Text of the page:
While the miscalculations were off by small amounts per unit, the mismatch could have wider implications for a sprawling system like NYCHA, which as struggled to shore up funding and collect rent from tenants in recent years.

“If you charge someone less than what they’re supposed to be paying they might not shout about it quite as loudly,” Lander said. “Undercharging people relative to their income, they might not complain, but then the agency might not have the money it needs.”

One-third of NYCHA’s operating expenses come from rent revenue. Since the pandemic, the housing authority has seen rent payments drop and arrears mount, with NYCHA collecting rent from just 63 percent of households in April, metrics show. 

While the state budget allocated millions in rent relief for NYCHA tenants—who were prioritized last under the pandemic Emergency Rental Assistance Program (ERAP)—it won’t be enough to cover all of the rent owed, which officials last month put at $501 million.

Rent for NYCHA residents is typically set at 30 percent of a household’s gross income, or a flat rent which—the maximum cost of rent charged based on the number of bedrooms—whichever is lower, with adjustments for potential deductions or credits. 

Rents can be adjusted annually during a resident’s recertification process at the management office. NYCHA’s Management Services Department reviews yearly recertifications through its Quality Assurance Unit, according to the housing authority. Through a “random sampling” the unit checks to see if verification methods, income determination and rent calculations meet HUD requirements.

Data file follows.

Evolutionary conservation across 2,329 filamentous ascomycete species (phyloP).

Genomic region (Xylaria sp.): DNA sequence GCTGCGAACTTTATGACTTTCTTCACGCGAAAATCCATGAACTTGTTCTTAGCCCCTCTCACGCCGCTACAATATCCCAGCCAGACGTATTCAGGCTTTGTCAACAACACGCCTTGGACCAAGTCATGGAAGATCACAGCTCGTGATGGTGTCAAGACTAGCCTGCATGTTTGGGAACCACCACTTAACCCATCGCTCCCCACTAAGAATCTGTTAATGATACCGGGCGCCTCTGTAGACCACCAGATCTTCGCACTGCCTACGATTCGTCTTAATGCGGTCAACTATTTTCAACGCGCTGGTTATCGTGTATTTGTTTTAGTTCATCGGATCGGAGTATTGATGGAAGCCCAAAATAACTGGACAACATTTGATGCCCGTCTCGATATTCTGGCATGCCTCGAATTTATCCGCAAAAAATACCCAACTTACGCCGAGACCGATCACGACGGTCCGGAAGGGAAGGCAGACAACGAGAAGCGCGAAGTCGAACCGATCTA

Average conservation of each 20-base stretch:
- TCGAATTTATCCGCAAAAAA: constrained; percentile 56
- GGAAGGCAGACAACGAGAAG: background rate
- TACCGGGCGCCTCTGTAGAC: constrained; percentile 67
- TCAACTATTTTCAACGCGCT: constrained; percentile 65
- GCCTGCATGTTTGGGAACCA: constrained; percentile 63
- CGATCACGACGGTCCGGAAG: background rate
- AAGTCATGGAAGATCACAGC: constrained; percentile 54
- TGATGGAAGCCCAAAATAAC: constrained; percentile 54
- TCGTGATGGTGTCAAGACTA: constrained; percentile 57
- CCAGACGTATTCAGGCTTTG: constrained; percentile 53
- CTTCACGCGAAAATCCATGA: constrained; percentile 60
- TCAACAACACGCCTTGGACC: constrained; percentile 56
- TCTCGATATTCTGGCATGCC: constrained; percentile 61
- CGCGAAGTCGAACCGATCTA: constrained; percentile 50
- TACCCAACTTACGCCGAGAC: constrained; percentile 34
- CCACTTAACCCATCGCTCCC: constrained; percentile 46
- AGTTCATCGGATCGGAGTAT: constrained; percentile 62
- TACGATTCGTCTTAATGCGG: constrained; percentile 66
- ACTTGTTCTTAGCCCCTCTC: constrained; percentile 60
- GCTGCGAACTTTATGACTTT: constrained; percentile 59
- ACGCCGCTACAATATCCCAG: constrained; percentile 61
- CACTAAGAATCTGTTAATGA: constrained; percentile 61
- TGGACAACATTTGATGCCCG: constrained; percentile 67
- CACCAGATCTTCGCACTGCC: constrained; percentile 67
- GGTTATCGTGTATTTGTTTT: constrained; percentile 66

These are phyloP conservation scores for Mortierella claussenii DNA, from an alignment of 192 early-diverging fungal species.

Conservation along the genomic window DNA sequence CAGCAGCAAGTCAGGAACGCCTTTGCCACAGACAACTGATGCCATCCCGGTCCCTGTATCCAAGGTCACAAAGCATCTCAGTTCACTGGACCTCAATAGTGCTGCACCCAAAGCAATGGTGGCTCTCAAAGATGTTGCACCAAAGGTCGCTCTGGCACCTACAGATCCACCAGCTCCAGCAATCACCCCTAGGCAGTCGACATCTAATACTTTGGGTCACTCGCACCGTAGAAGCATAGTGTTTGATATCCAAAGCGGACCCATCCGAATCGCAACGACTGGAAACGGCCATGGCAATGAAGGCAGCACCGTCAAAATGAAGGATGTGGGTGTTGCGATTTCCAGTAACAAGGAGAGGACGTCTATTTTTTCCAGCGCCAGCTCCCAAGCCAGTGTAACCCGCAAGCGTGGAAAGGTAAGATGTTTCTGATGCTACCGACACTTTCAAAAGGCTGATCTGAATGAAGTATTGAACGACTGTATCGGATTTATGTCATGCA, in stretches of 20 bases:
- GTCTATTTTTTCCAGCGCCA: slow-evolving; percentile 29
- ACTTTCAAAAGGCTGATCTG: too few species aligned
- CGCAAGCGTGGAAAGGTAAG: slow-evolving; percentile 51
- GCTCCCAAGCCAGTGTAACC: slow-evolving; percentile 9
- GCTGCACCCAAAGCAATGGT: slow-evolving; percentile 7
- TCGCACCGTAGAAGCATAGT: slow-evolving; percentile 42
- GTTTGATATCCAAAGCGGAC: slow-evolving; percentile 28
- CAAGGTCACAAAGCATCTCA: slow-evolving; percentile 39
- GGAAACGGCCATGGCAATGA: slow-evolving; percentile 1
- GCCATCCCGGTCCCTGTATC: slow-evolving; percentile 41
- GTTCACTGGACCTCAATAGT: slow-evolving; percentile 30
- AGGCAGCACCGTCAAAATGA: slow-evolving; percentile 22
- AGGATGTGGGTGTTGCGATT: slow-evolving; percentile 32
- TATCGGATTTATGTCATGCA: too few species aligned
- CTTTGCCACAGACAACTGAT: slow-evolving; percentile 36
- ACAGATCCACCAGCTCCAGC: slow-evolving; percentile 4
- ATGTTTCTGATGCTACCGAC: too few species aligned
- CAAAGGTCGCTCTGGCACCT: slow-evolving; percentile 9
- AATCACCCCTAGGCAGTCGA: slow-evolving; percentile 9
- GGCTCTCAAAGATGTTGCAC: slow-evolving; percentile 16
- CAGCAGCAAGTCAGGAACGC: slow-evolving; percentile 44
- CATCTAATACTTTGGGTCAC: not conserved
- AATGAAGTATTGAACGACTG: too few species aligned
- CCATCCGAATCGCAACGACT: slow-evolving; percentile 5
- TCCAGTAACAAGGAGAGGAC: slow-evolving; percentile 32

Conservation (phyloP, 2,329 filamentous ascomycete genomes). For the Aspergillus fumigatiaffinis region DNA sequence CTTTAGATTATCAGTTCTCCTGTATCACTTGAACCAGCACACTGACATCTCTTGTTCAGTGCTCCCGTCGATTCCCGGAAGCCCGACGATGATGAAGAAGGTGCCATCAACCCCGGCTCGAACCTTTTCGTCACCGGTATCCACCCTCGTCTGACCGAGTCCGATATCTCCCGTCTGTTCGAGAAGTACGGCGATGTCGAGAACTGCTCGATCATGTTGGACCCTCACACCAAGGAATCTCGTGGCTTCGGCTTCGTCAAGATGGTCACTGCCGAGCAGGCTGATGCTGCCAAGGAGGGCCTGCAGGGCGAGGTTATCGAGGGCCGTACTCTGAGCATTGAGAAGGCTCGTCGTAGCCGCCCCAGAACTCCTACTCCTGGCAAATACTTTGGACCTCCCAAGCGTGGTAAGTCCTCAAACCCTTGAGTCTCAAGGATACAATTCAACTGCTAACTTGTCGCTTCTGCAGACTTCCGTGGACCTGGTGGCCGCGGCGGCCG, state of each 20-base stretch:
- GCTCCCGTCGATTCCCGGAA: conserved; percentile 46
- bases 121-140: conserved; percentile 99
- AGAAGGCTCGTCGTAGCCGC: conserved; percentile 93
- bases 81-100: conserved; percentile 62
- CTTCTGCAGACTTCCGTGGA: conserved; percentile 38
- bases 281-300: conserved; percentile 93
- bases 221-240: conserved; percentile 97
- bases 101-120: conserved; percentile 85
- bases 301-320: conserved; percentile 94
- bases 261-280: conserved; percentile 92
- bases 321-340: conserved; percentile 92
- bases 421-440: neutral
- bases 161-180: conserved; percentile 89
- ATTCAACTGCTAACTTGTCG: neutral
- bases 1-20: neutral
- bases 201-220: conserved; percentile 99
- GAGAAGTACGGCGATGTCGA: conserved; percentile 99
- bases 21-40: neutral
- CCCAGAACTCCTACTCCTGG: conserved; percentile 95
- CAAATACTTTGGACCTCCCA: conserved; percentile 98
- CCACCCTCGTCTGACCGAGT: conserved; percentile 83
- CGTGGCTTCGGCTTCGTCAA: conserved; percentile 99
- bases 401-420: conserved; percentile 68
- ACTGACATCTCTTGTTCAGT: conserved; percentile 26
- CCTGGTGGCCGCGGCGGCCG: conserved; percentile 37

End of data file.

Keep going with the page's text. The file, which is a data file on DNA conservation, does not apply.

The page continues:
Resident information and documentation are stored in a system called Siebel, first implemented in 2009. The system also generates the Public Housing Lease Addendum and Rent Notices after the recertification process has been completed.

Auditors found that in four instances, the Public Assistance Income displayed on the Rent Notices did not reflect the amounts used to calculate upcoming rents.

In response to the audit, NYCHA stated that according to HUD guidelines, overstatement or understatement of rent that falls below the $60 threshold is “de minimis” or minimal and by those standards, the housing authority “substantially” overstated rents for two apartments and “substantially” understated seven apartments.

The Comptroller’s Office sent four recommendations for the housing authority, including the review of rent calculations to determine whether “corrective action” should be taken, periodic training to staff, regular testing of rent calculations and a system review for Siebel to ensure accuracy.

“We will work with the appropriate residents to correct rents going forward and provide a credit to every resident who overpaid rent—no resident will be asked to pay back rent,” a NYCHA spokesman wrote in an email. “We will work with the Comptroller to review and improve our processes in order to continue our focus on providing a better quality of life to New Yorkers in public housing.”

The comptroller’s resident-powered audit team is planning additional probes into NYCHA contractors and eviction rates at RAD-PACT developments